When we caught word that our friend, the rapping, rag-slagging Renaissance man, Casey Veggies, would be headlining the El Rey Theater in Los Angeles, we knew it was a showcase not to be missed, but we have to admit that we weren’t adequately prepared for the all-star backup he’d summon to stage with him. Last week, Veggies, alongside opening acts Travi$ Scott and Sir Michael Rocks, brought out some seriously heavy-hitting talent, including Kanye West, Schoolboy Q and Dom Kennedy, uniting in one place to cause a miracle lineup in Miracle Mile, igniting a full-blown audience frenzy and heart palpitations in throngs of kiss-blowing ladies.
We most recently blogged about the not-so-green Veggies in regards to the Peas & Carrots shop opening on Fairfax and our accompanying The Hundreds collaboration tee, and he was kind enough to let us interview him about his foray into music, his relationship with Odd Future, as well as to clarify some pesky little rumors about his family legacy in the business. Here are photos from the memorable show at El Rey, as well as our interview.
How’d you get into rapping?
Casey: I think I was just curious with the art of it. I was listening to rappers like Kanye and Nas and there were certain songs that were coming out in â€™05 or â€™06 that were just intriguing me to really get into it and fall in love with music. I remember when I heard â€œHeard â€˜Em Sayâ€ by Kanye West, that was one of the most inspirational songs for me. And hearing music that was so inspirational just made me want to do the same thing â€˜cause I saw what it did for me, and I thought maybe I can do the same for another young kid thatâ€™s trying to come up and be inspired. So that was one of my first main motives to pick up the pen and pad and start writing.
I hear through the grapevine your dad used to be Jay-Z, as well as Damon Dash’s bodyguard. Did that figure in at all with you wanting to pursue rap?
Casey: It was something that he didnâ€™t really tell me ’til later on down the line. I didnâ€™t really know it ’til maybe around the same time he realized I was trying to get into it, when I was about 12. He began to tell me stories and what he was into when I was about 7 or 8, and when I was 7 this was what he was doing. And I wasnâ€™t even aware of what was going on. And I wasnâ€™t even aware of Jay-Z and stuff like that. But he showed me the â€œGirls, Girls, Girlsâ€ video and he was in the back. When Jay-Z walked off in like the directorâ€™s cut, he was in the back on the set. My dad was one of the guys walking behind him, one of the security guards that followed him out. So it definitely didnâ€™t play that big of a part, because I kind of got inspired more by Kanye and the new generation, and my life was just inspiring me to get into it. Iâ€™m just a creative person who wanted to get his thoughts out, and I just use it as a steam. And yeah, my dad was a bodyguard for Jay-Z, but he wasnâ€™t the one who got me super into music like that.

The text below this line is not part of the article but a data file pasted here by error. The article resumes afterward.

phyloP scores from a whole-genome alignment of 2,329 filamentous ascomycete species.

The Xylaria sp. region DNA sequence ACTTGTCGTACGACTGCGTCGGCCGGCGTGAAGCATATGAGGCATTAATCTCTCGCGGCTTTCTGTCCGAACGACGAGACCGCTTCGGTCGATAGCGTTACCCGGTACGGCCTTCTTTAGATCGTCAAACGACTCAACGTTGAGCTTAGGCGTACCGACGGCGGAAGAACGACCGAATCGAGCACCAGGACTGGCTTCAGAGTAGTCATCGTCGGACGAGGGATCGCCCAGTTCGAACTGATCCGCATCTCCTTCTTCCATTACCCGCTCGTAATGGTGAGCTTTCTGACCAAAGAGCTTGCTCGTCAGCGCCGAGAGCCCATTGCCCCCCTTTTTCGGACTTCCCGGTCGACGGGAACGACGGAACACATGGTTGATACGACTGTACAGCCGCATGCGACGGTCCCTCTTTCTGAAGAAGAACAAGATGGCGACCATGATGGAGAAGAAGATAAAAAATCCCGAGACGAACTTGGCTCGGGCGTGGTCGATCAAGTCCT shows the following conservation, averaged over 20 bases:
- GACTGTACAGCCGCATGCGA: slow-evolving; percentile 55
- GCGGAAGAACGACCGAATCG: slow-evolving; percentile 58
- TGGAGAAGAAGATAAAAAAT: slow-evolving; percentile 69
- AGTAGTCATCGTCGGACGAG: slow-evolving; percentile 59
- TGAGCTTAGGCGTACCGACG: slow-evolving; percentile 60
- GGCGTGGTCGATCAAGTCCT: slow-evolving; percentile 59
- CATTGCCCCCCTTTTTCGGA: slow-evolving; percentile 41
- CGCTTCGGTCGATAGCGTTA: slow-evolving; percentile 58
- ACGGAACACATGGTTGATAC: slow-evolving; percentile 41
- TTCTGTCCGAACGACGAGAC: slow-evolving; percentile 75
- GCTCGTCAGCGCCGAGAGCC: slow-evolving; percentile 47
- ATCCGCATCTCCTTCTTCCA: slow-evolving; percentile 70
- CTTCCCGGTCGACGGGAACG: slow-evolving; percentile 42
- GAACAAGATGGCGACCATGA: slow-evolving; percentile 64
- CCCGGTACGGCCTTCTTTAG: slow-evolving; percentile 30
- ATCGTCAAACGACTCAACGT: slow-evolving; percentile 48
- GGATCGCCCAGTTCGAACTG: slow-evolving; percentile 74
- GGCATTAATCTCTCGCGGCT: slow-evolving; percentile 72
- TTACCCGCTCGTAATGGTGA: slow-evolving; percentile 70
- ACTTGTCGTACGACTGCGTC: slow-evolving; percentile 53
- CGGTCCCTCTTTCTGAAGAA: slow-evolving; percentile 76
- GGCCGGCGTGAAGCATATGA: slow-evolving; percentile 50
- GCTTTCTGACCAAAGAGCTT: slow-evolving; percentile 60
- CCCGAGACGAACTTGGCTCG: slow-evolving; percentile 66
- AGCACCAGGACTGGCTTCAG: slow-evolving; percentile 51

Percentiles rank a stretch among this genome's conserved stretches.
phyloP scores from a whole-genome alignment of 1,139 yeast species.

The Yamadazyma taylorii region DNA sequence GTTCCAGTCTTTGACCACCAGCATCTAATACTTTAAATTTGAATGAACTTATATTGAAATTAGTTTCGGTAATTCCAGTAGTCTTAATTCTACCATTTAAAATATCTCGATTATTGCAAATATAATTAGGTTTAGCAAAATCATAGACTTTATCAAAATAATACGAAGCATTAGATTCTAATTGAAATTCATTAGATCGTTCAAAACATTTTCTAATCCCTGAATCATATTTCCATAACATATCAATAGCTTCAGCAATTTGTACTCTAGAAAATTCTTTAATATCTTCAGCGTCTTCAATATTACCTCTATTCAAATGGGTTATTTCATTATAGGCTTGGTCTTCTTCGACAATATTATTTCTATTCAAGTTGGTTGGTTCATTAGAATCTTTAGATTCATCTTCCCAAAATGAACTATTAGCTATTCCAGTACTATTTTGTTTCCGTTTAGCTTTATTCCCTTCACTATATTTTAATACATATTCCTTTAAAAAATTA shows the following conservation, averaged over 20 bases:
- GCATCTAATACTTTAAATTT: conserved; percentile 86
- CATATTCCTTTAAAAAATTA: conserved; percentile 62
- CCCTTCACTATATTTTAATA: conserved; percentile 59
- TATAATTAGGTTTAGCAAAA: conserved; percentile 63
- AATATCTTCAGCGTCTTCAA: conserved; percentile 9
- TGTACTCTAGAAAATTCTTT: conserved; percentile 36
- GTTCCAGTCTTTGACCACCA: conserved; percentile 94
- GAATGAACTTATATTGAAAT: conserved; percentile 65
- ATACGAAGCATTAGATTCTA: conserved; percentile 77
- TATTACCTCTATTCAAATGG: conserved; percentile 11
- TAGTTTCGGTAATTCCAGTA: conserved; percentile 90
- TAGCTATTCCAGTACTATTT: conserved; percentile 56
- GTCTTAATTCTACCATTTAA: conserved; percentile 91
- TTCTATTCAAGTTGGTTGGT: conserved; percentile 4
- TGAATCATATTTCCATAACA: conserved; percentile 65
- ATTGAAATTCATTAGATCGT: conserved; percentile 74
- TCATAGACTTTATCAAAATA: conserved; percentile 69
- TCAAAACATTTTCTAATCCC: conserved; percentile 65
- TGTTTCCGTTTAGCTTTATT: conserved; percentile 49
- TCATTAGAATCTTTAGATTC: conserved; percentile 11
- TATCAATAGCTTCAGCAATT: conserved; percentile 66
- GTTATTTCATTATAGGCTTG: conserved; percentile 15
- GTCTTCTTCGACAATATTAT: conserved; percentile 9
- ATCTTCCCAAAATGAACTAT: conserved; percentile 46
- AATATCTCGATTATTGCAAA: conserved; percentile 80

Your most recent album is titled “Life Changes.” Why did you decide to call it this?
Casey: I think it was just more of me as an artist I just had to put that out. I felt like thatâ€™s what I was experiencing at the time. I was 19 going on 20, your eyes start to open up a little bit, things start to change, and you just start to look at stuff with a new perspective. So I felt like â€œLife Changesâ€ was the best thing for me to say to another kid my age, thatâ€™s going through that same thing. Or another girl whoâ€™s going through a change. Or someoneâ€¦ I just felt like it was something people could relate to. And also mainly it was how I was really feeling at that time, like a lot of stuff was changing and I was just watching the changes that came from all the work that I put in in the last couple of years. And I took it in stride, and I feel like that was the story that I should tell at the time.
What compelled you to brach out and pursue a solo rap career?
Casey: I think it was just me as an individual, I just have a leader aspect to me that I just wanted to do my own thing and come up with my own sound and my own “what people perceive me as.” And I wanted to perceive me for me, you know? So that was what it was mainly about. Creatively, itâ€™s great to be in a group. I love working with group members. When I was working with Odd Future it was magic because it was friendly competition and we were all pushing eachother to be better. So we would all come with the most creative flows and most dopest raps because we’re in there vibing off eachother and eachotherâ€™s energy. So it was dope. Thatâ€™s what it was all about.
With all this talk of collaborations, any interesting collaborative projects in yours or Peas & Carrots’ near future?
Casey: Iâ€™m working on my album really heavily right now, and we got a lot of ideas and a couple artists that Iâ€™m thinking of doing a lot of work with, and other artists that Iâ€™m trying to get in and work on a couple songs with. You know, a lot of stuff in the works, but I just want to really focus on my album and really give people the best debut album I could possibly make.
words by Jane Helpern
interview by Olivia Stiglich